The New York Wage Theft Prevention Act (WTPA), which takes effect 9 April 2011, significantly expands employers' notice obligations under the New York Labor Law. Under the WTPA, New York employers will be required to provide additional and annual information to employees in their wage rate notices (letter to employee) and wage statements (check stubs). Further, employers will be subject to increased penalties if they violate New York's wage payment laws.

Expanded wage rate notice obligations

Section 195 of the New York Labor Law currently requires employers to inform hew hires in writing of their rate of pay (including overtime rate, if applicable) and the employer's regular pay days. Employers must also obtain a written acknowledgment from the employee of the employee's receipt of this information. The WTPA requires employers to provide the following additional information in its wage rate notices to new employees:

  • the basis for the employee's rate of pay (e.g., hourly, weekly, salary, or commission);
  • allowances claimed, if any, as part of the minimum wage (e.g., a tip, meal, or lodging allowance);
  • the name of the employer, including any "d/b/a" names;
  • the telephone number of the employer;
  • the physical address of the employer's main office or principal place of business, and a mailing address if different; and
  • any additional information as may be determined by the commissioner.  

Starting on 9 April 2011 employers must provide this additional information in its wage rate notices to all employees, both at the time of hiring and on or before February 1st of each subsequent year of employment. Employers must provide the notice in English and in the employee's primary language, if different.

If an employer changes an employee's rate of pay, basis of pay, or regular pay day, or if an employer claims any new allowance as part of the minimum wage, then the employer must immediately provide the affected employee with a written notice specifying these changes, unless these changes are reflected in the employee's wage statement (explained further below), and obtain a written acknowledgement. All written notices and accompanying written acknowledgements must be maintained for six years.

New requirements for wage statements

The WTPA also requires employers to provide each employee with the following additional information in a regular wage statement accompanying pay checks:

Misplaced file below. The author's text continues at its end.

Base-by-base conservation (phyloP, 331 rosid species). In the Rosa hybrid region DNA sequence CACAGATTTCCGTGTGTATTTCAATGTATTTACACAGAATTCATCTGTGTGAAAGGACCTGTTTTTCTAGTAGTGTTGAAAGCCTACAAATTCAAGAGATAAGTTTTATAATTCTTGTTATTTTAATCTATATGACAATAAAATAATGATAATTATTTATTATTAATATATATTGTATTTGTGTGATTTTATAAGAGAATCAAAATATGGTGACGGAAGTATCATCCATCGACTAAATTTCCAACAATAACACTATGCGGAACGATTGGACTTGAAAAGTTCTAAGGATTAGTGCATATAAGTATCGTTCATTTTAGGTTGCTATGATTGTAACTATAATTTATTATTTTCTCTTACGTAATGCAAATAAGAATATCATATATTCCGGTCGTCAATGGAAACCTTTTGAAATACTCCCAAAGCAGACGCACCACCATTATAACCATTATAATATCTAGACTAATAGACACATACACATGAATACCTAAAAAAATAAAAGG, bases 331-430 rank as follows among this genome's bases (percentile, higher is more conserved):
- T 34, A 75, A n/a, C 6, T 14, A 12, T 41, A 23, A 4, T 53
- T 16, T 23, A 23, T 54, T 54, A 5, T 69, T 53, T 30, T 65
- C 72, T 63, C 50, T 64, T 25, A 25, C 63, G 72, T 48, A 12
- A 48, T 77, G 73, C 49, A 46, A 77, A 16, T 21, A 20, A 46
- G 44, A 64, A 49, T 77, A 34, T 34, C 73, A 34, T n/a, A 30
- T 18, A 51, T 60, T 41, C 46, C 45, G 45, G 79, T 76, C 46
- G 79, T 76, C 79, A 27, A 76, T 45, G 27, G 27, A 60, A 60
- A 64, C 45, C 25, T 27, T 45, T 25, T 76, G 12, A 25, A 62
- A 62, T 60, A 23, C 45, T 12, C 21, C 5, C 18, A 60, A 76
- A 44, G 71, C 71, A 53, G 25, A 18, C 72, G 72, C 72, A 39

• the dates of work covered;
  • the employee's rates of pay (including overtime rate, if applicable);
  • the number of regular and overtime hours worked (if applicable);
  • the basis for the employee's rate of pay (e.g., hourly, weekly, salary, or commission); and
  • allowances claimed, if any, as part of the minimum wage (e.g., a tip, meal, or lodging allowance)

The wage statements should also include the name of the employee, the name of the employer, and the address and phone number of the employer. Such records must also be maintained for six years.

Prohibition against retaliation

The WPTA prohibits employers from taking adverse employment actions against employees who make good faith complaints about any suspected violations by the employer of the WTPA or other provisions of the New York Labor Law.

Increased penalties

Under the WTPA, employees who are not provided notices in compliance with the statute may recover up to $100 for each work week during which the violation occurred, up to a maximum of $2500, plus lawyers' fees and costs.

In addition, the WTPA gives the New York Department of Labor (NYSDOL) greater power to impose liquidated damages against an employer and to toll statutes of limitations during investigations. The WTPA raises the maximum available liquidated damages (that is, additional penalties for the failure to pay wages due) to 100 percent of wages due.

The NYSDOL may also require employers to post a notice of any violations for up to one year in an area visible to employees. If the NYSDOL determines that the violation was willful, it may require that the employer post a notice of the violation in an area visible to the general public for up to 90 days.

As of the date of this Client Alert, the NYSDOL has not yet provided any new model notices.

For more information regarding the new requirements under the WTPA, please contact one of the lawyers listed in this Client Alert or the Hogan Lovells lawyer with whom you work.